In the United States, most workers are employed “at will,” meaning that an employer can terminate their employment at any time for any reason. However, there are some circumstances under which firing an employee is illegal. Both federal and state statutes bar employers from relying on factors such as race, religion, alien status, or safety complaints as the basis for firing an employee.
This blog post explores just some of the circumstances under which letting an employee go would be in violation of state or federal law. For information on how to handle a specific case, we encourage you to contact an experienced employment defense attorney.
It should come as no surprise that it is illegal to fire an employee based on his or her race, gender, national origin, disability, religion, or age. And by now, you likely also know that it is also illegal to fire an employee based on a medical condition related to pregnancy or childbirth. Letting go of an employee for any of these reasons is considered discrimination, and is in direct violation of federal law.
However, many states have also enacted anti-discrimination laws that prohibit employers from firing employees for any of the factors listed above. In fact, state law may actually cover a broader range of personal characteristics, such as sexual orientation or marital status.
If you are an employer under scrutiny for a recent fire, it is important to know all of the factors under which letting an employee go can be construed as discrimination. And, if you are already under scrutiny for a recent fire, you should consult with an experienced employment law attorney to create the best possible defense against a civil lawsuit.
Has an employee of yours ever asserted their rights under state of federal anti-discrimination laws as described above? Remove that employee from the payroll could result in a retaliation claim against the your business - even if his or her discrimination claim has no merit.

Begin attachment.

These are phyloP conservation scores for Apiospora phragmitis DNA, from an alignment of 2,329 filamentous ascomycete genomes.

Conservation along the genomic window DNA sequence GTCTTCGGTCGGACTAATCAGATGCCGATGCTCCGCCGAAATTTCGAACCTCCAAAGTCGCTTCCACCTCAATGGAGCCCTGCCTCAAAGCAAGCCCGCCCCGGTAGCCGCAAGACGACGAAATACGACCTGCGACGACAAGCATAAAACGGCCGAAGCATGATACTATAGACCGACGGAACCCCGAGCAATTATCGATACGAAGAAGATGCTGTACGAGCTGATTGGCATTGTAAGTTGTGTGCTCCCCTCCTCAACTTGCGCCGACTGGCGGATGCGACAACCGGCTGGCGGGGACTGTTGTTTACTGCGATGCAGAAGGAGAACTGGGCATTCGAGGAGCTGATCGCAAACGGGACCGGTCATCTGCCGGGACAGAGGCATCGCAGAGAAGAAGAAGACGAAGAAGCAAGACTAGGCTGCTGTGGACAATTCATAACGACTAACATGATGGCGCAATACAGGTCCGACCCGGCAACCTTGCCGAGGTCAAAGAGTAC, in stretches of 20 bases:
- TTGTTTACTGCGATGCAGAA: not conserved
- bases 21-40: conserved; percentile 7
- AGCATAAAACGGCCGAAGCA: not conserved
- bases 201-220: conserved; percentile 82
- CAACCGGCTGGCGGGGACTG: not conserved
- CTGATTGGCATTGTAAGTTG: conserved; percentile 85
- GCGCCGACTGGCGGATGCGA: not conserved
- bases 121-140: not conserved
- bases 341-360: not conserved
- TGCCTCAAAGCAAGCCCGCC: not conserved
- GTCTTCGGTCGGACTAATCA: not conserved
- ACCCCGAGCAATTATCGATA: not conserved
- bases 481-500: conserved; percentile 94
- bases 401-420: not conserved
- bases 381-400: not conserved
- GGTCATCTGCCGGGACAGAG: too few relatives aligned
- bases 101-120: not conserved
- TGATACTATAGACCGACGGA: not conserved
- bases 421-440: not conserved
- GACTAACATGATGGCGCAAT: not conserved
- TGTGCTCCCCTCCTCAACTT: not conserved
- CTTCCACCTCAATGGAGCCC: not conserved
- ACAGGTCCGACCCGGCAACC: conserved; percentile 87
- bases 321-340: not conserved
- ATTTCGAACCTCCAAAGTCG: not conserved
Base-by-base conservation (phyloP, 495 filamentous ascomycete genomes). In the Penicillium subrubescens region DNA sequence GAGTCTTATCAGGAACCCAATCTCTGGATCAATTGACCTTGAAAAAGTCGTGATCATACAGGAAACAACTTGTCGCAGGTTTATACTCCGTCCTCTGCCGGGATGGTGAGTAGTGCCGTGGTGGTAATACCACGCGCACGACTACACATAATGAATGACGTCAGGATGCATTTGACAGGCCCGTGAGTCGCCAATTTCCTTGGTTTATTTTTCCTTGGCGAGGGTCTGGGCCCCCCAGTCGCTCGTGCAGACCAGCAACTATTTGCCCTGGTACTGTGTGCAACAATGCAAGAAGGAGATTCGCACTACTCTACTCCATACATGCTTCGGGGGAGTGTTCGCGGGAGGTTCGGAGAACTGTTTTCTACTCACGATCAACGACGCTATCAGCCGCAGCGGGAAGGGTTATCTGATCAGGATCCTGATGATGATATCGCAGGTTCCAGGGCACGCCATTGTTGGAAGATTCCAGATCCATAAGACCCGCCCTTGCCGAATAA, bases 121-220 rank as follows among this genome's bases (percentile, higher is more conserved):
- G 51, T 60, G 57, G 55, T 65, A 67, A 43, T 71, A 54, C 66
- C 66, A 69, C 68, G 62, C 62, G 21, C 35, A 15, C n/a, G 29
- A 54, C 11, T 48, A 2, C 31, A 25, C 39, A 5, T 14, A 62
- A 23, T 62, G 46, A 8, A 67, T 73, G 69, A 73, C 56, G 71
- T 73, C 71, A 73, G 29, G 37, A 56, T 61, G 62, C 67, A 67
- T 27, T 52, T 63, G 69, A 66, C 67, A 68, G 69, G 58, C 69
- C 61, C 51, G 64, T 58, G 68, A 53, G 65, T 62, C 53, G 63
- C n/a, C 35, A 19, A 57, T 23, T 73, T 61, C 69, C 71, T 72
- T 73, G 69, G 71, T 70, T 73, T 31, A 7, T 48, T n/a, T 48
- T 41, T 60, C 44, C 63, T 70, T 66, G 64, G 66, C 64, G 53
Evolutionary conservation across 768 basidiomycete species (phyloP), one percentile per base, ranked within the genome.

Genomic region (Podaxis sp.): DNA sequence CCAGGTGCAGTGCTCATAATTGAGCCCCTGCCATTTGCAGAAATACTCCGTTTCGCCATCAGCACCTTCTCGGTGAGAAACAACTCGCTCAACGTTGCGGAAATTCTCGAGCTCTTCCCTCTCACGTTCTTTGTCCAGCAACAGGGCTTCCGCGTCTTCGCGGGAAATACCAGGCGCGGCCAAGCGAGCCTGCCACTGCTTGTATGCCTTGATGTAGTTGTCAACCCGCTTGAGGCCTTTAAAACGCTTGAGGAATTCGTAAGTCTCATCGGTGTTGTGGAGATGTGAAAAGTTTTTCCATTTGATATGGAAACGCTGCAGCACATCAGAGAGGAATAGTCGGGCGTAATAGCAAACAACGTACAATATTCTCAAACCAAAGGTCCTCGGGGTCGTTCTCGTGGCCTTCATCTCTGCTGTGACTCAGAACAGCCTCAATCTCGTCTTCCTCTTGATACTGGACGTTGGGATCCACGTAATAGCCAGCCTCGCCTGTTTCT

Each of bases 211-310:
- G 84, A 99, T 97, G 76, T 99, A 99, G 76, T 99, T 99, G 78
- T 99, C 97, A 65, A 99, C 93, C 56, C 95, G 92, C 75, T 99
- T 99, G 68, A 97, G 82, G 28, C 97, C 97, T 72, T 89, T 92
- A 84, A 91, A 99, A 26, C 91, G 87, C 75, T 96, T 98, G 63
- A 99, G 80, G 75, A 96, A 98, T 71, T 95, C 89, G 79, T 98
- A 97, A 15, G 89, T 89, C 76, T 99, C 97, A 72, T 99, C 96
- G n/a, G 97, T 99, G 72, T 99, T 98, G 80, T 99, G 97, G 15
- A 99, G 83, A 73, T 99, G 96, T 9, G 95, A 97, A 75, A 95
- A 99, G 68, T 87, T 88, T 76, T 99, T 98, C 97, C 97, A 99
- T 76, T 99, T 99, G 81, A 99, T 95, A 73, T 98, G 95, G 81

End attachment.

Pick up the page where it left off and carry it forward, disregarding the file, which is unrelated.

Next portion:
Consider the following illustration. An employee comes to you with a complaint that he or she was denied a promotion based on his or her gender. In turn, you fire that employee. Even if you were to successfully defend the company’s actions against the discrimination claim, you could still lose a retaliation lawsuit.
In either case, it is critical to work with an employment law attorney that understands the nuances of anti-discrimination laws to ensure your conduct is lawful and does not run afoul of state and federal law.
Complaining About OSHA Violations
In addition to anti-discrimination laws, the federal Occupational Safety and Health Act, or OSHA, prohibits employers from firing an employee who raises concerns about working conditions. For example, an employee who reports that his or her working conditions do not meet federal health and safety rules cannot be fired for doing so. The law is designed to protect employees who raise awareness of safety violations, ensuring that safety concerns are properly addressed and not swept to the side.
Employers are barred from terminating employees based on their citizenship status or place of birth. Firing someone based on their nationality is a violation of anti-discrimination laws and the federal Immigration Reform and Control Act, or IRCA. The Act prohibits an employer from using an employee’s alien status as a reason for firing them. That is, however, as long as the employee is able to work legally in the United States.
Violations of Public Policy
In most states, employers cannot fire an employee for refusing to commit an act that is in violation of public policy, i.e. conduct that society deems morally or ethically wrong. Examples include terminating an employee for refusing to commit an illegal act, for complaining about an employer’s illegal conduct, and for exercising a legal right.
What is permissible in one state may be prohibited in another, which is why it is important to consult with an employment lawyer prior to taking an action that could be in violation of state-level employment laws.